There are many different types of leadership styles and their suitability is dependent on the organisation and the type of outcomes desired. Schools and other learning institutions that have learning as their focus, require leaders to ensure learning outcomes are maximised for all individuals. In response to the information revolution and the digital age, MCEETYA (2009) has highlighted the necessary skill set required by young people to succeed in the twenty-first century. No longer just focused primarily on just knowledge acquisition, the modern world requires students to have critical and creative thinking skills, digital and multimodal literacy as well as competent personal and social capabilities. This transformation of educational outcomes requires a leadership style that is able to inspire change. That style of leadership is defined as transformational leadership.
There is a significant body of research indicating the efficacy of transformational leadership in modern educational institutions. Anderson (2017) describes this style as being characterised by a leader (principal) who guides their subordinates towards a shared vision and executes that change with a team. Transformational principals are able to envision the trajectory of their school towards the goals set by the Melbourne Declaration, and are able to motivate their colleagues to build successful teams and achieve that vision within the desired time frame (MCEETYA, 2009; Mindtools, 2016).
Transformational leadership promotes team building and opportunities for professional growth. This style encourages the development of leadership skills in others (Ingram, 2019). A principal who demonstrates this style of leadership recognises the importance of relationships between teachers and the need to develop teacher leaders (Longwell-McKean, 2012). They recognise the importance of building collaborative relationships and promoting professional growth to enable teachers to become leaders, and instruments of change within their teams and departments (Longwell-McKean, 2012, p. 24). Transformational principals nurture collaborative practices and professional practice in others, and as such collectively increase the level of transformation within the organisation (Longwell-McKean, 2012, p. 25).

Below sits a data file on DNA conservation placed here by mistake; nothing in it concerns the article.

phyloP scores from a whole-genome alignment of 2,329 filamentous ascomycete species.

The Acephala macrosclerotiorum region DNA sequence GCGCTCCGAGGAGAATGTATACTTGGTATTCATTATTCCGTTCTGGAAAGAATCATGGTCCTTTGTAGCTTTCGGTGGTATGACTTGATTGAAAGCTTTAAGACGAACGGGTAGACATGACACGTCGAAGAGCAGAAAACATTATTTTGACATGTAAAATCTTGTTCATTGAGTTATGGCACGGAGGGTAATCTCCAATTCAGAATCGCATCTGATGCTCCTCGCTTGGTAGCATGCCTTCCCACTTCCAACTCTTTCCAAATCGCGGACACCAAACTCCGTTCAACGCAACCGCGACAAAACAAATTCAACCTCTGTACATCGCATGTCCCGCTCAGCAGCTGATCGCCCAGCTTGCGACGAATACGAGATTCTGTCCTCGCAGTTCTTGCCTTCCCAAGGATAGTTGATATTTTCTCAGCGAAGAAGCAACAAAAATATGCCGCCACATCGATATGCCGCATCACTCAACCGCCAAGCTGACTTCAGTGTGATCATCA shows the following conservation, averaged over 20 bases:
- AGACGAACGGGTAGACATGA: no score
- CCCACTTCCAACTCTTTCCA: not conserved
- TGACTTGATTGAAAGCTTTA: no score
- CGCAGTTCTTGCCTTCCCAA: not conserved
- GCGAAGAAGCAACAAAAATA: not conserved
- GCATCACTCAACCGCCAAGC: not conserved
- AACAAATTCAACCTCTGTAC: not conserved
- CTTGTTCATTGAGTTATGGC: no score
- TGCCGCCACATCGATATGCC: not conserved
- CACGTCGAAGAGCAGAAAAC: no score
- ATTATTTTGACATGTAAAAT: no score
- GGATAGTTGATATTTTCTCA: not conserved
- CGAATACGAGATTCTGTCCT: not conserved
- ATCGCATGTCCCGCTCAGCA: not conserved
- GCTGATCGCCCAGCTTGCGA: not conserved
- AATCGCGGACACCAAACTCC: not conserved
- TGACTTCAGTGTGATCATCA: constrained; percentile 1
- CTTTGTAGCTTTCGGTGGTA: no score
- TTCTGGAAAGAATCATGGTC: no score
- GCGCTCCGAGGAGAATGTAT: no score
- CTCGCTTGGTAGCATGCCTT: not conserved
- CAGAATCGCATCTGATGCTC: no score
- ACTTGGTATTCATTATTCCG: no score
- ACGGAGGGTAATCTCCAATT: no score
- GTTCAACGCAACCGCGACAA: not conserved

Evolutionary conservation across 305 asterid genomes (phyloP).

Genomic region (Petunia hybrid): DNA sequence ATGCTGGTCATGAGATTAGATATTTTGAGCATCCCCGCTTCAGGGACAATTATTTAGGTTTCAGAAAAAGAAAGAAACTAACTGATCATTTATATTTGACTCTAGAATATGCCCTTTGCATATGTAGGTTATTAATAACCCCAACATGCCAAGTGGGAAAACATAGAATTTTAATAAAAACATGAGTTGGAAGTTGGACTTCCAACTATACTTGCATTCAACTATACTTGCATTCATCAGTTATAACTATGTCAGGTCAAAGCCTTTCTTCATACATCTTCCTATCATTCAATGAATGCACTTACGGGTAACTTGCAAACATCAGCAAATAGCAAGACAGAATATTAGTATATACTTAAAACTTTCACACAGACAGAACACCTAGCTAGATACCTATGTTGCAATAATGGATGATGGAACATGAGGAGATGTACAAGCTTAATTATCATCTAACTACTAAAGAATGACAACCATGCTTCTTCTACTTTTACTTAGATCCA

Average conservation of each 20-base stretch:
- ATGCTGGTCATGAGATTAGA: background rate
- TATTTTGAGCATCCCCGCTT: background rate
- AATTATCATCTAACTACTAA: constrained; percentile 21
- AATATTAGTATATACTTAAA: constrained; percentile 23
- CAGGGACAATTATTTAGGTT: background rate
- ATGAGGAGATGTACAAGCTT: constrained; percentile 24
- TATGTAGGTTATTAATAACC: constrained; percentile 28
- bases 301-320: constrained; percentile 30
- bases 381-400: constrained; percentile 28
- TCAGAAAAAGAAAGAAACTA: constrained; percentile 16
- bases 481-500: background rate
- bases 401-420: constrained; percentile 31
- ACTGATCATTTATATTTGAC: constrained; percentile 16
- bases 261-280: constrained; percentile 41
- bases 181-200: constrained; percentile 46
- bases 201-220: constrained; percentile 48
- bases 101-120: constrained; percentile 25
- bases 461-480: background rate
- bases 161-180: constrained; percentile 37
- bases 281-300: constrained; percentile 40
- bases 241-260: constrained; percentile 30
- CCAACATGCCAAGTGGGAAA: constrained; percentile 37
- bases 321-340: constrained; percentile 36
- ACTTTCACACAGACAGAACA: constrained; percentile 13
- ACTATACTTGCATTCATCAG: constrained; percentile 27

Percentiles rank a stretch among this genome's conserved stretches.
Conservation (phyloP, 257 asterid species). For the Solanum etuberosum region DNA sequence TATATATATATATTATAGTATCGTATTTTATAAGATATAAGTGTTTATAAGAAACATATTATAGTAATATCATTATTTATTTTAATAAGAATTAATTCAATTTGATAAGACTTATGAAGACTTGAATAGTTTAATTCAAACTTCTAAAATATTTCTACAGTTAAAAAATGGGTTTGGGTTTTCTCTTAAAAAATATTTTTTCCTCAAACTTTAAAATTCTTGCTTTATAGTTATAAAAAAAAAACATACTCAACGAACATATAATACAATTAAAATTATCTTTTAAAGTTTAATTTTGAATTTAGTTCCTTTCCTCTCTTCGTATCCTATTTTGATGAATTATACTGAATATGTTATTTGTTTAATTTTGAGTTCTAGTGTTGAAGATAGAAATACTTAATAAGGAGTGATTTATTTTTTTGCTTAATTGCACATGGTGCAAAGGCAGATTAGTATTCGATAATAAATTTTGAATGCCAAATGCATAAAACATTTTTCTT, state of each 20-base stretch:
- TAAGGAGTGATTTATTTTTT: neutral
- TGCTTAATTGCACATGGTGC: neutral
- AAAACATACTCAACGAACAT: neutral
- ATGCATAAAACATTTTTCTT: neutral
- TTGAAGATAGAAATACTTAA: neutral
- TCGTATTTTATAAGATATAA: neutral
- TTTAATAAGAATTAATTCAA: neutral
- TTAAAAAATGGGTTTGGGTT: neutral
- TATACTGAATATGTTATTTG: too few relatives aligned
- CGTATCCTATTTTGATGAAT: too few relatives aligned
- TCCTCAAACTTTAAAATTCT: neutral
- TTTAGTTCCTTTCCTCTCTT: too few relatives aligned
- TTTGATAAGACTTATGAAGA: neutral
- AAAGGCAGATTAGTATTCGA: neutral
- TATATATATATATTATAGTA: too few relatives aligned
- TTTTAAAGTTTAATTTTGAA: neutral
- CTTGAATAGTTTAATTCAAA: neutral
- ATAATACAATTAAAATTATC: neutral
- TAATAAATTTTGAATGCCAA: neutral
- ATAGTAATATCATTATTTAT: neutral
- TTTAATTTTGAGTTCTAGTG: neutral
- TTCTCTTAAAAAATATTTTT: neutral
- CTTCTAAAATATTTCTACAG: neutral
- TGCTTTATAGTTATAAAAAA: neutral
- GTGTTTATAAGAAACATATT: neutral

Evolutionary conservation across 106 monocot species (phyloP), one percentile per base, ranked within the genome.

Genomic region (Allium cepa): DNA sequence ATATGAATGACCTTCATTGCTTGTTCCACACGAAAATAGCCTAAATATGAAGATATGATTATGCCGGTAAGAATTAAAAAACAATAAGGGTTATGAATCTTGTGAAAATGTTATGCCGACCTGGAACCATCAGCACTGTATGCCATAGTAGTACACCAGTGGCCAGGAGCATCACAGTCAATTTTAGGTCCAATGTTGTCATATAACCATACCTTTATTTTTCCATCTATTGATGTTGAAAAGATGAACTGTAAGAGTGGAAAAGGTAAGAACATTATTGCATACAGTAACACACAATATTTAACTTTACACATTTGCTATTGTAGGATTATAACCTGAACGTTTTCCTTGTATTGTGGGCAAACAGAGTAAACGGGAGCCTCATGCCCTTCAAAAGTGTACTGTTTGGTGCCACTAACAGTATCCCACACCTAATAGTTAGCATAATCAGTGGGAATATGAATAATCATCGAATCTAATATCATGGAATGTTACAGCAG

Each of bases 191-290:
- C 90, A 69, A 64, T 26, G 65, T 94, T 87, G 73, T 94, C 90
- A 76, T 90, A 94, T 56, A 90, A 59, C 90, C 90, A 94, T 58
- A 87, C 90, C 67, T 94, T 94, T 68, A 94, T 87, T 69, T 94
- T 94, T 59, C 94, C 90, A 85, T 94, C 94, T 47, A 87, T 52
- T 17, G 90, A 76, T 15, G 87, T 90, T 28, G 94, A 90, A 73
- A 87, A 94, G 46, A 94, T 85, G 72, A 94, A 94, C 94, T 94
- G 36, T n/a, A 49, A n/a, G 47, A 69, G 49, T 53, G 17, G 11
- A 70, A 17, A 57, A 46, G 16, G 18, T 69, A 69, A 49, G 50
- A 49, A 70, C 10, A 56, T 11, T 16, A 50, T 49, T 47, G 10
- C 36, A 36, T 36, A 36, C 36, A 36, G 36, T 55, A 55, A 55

Anderson, Matthew (2017) “Transformational Leadership in Education: A Review of Existing Literature,” International Social Science Review 93: 1. Retrieved from https://digitalcommons.northgeorgia.edu/issr/vol93/iss1/4
Longwell -McKean, P.C. (2012). Restructuring Leadership for 21st Century Schools: How Transformational Leadership and Trust Cultivate Teacher Leadership. UC San Diego. Retrieved from https://escholarship.org/uc/item/6746s4p9
MCEETYA (2009) Melbourne Declaration on Educational Goals for Young Australians. Curriculum Corporation. Australia. Retrieved from http://www.curriculum.edu.au/verve/_resources/national_declaration_on_the_educational_goals_for_young_australians.pdf
MindTools. (2016). Core leadership theories. https://www.mindtools.com/pages/article/leadership-theories.htm
One thought on “Transformational leadership”
This is a wonderfully written explanation of Transformational Leadership, I also feel quite passionately about this style of leadership, because I feel it helps foster relationships ands allows all players of a team/staff to contribute to ideas and innovative practices.
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